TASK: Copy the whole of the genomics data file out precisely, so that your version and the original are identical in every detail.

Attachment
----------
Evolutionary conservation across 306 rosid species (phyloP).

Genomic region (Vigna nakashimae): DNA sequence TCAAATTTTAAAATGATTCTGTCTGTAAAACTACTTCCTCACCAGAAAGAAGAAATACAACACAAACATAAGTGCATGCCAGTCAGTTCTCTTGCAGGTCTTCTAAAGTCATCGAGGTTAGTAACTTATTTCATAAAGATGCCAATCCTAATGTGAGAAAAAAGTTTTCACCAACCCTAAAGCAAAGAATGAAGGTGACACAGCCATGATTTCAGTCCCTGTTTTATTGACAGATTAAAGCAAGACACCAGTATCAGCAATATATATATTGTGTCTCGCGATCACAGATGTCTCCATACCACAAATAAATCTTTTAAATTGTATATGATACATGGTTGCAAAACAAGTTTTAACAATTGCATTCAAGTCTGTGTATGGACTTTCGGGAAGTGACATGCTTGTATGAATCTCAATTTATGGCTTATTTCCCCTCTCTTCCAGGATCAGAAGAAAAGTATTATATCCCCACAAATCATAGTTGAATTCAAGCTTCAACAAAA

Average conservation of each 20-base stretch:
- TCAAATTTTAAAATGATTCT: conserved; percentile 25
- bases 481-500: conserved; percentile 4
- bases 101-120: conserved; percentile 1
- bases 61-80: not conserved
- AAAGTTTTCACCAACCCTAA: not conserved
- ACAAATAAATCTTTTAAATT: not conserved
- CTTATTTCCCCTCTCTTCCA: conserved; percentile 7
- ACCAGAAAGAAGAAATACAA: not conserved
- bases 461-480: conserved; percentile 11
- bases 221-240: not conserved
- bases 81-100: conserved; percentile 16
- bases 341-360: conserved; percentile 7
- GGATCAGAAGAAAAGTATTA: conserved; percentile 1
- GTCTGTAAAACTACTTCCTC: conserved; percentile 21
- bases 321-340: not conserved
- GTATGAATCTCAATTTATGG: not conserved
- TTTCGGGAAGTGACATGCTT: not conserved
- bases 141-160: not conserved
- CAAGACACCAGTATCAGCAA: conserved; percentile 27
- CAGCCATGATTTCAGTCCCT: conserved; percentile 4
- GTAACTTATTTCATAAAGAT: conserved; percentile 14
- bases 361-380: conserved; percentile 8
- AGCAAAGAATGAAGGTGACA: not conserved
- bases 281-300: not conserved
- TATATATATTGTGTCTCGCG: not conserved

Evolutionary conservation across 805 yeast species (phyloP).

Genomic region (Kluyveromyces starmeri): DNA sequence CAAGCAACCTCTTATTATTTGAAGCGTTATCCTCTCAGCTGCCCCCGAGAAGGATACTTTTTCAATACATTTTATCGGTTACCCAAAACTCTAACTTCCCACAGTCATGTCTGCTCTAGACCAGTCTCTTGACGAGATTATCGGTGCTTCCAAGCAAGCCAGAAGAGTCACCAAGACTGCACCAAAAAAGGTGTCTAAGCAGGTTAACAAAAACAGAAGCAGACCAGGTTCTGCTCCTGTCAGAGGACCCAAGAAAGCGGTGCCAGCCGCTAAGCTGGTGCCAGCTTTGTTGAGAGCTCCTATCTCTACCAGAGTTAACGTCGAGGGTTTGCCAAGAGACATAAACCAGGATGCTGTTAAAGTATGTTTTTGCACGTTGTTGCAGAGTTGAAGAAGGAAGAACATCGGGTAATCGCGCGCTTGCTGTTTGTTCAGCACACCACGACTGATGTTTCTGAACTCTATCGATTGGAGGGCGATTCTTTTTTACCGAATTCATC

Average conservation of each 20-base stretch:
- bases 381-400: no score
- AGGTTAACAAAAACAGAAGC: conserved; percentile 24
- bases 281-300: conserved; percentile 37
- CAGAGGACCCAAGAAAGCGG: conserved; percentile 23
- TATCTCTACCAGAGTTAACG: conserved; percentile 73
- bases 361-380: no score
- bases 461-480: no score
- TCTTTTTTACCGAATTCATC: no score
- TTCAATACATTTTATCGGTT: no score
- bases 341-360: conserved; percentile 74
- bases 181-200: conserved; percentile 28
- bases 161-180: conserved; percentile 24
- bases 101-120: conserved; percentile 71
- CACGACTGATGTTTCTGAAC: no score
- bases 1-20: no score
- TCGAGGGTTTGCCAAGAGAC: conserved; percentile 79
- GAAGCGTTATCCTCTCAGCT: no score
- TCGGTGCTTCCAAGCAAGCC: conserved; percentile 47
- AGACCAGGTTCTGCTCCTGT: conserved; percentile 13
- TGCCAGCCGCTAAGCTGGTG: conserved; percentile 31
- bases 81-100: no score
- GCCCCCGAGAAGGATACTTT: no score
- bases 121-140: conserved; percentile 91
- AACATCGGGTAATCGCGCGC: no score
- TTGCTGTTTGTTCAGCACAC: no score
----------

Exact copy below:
Evolutionary conservation across 306 rosid species (phyloP).

Genomic region (Vigna nakashimae): DNA sequence TCAAATTTTAAAATGATTCTGTCTGTAAAACTACTTCCTCACCAGAAAGAAGAAATACAACACAAACATAAGTGCATGCCAGTCAGTTCTCTTGCAGGTCTTCTAAAGTCATCGAGGTTAGTAACTTATTTCATAAAGATGCCAATCCTAATGTGAGAAAAAAGTTTTCACCAACCCTAAAGCAAAGAATGAAGGTGACACAGCCATGATTTCAGTCCCTGTTTTATTGACAGATTAAAGCAAGACACCAGTATCAGCAATATATATATTGTGTCTCGCGATCACAGATGTCTCCATACCACAAATAAATCTTTTAAATTGTATATGATACATGGTTGCAAAACAAGTTTTAACAATTGCATTCAAGTCTGTGTATGGACTTTCGGGAAGTGACATGCTTGTATGAATCTCAATTTATGGCTTATTTCCCCTCTCTTCCAGGATCAGAAGAAAAGTATTATATCCCCACAAATCATAGTTGAATTCAAGCTTCAACAAAA

Average conservation of each 20-base stretch:
- TCAAATTTTAAAATGATTCT: conserved; percentile 25
- bases 481-500: conserved; percentile 4
- bases 101-120: conserved; percentile 1
- bases 61-80: not conserved
- AAAGTTTTCACCAACCCTAA: not conserved
- ACAAATAAATCTTTTAAATT: not conserved
- CTTATTTCCCCTCTCTTCCA: conserved; percentile 7
- ACCAGAAAGAAGAAATACAA: not conserved
- bases 461-480: conserved; percentile 11
- bases 221-240: not conserved
- bases 81-100: conserved; percentile 16
- bases 341-360: conserved; percentile 7
- GGATCAGAAGAAAAGTATTA: conserved; percentile 1
- GTCTGTAAAACTACTTCCTC: conserved; percentile 21
- bases 321-340: not conserved
- GTATGAATCTCAATTTATGG: not conserved
- TTTCGGGAAGTGACATGCTT: not conserved
- bases 141-160: not conserved
- CAAGACACCAGTATCAGCAA: conserved; percentile 27
- CAGCCATGATTTCAGTCCCT: conserved; percentile 4
- GTAACTTATTTCATAAAGAT: conserved; percentile 14
- bases 361-380: conserved; percentile 8
- AGCAAAGAATGAAGGTGACA: not conserved
- bases 281-300: not conserved
- TATATATATTGTGTCTCGCG: not conserved

Evolutionary conservation across 805 yeast species (phyloP).

Genomic region (Kluyveromyces starmeri): DNA sequence CAAGCAACCTCTTATTATTTGAAGCGTTATCCTCTCAGCTGCCCCCGAGAAGGATACTTTTTCAATACATTTTATCGGTTACCCAAAACTCTAACTTCCCACAGTCATGTCTGCTCTAGACCAGTCTCTTGACGAGATTATCGGTGCTTCCAAGCAAGCCAGAAGAGTCACCAAGACTGCACCAAAAAAGGTGTCTAAGCAGGTTAACAAAAACAGAAGCAGACCAGGTTCTGCTCCTGTCAGAGGACCCAAGAAAGCGGTGCCAGCCGCTAAGCTGGTGCCAGCTTTGTTGAGAGCTCCTATCTCTACCAGAGTTAACGTCGAGGGTTTGCCAAGAGACATAAACCAGGATGCTGTTAAAGTATGTTTTTGCACGTTGTTGCAGAGTTGAAGAAGGAAGAACATCGGGTAATCGCGCGCTTGCTGTTTGTTCAGCACACCACGACTGATGTTTCTGAACTCTATCGATTGGAGGGCGATTCTTTTTTACCGAATTCATC

Average conservation of each 20-base stretch:
- bases 381-400: no score
- AGGTTAACAAAAACAGAAGC: conserved; percentile 24
- bases 281-300: conserved; percentile 37
- CAGAGGACCCAAGAAAGCGG: conserved; percentile 23
- TATCTCTACCAGAGTTAACG: conserved; percentile 73
- bases 361-380: no score
- bases 461-480: no score
- TCTTTTTTACCGAATTCATC: no score
- TTCAATACATTTTATCGGTT: no score
- bases 341-360: conserved; percentile 74
- bases 181-200: conserved; percentile 28
- bases 161-180: conserved; percentile 24
- bases 101-120: conserved; percentile 71
- CACGACTGATGTTTCTGAAC: no score
- bases 1-20: no score
- TCGAGGGTTTGCCAAGAGAC: conserved; percentile 79
- GAAGCGTTATCCTCTCAGCT: no score
- TCGGTGCTTCCAAGCAAGCC: conserved; percentile 47
- AGACCAGGTTCTGCTCCTGT: conserved; percentile 13
- TGCCAGCCGCTAAGCTGGTG: conserved; percentile 31
- bases 81-100: no score
- GCCCCCGAGAAGGATACTTT: no score
- bases 121-140: conserved; percentile 91
- AACATCGGGTAATCGCGCGC: no score
- TTGCTGTTTGTTCAGCACAC: no score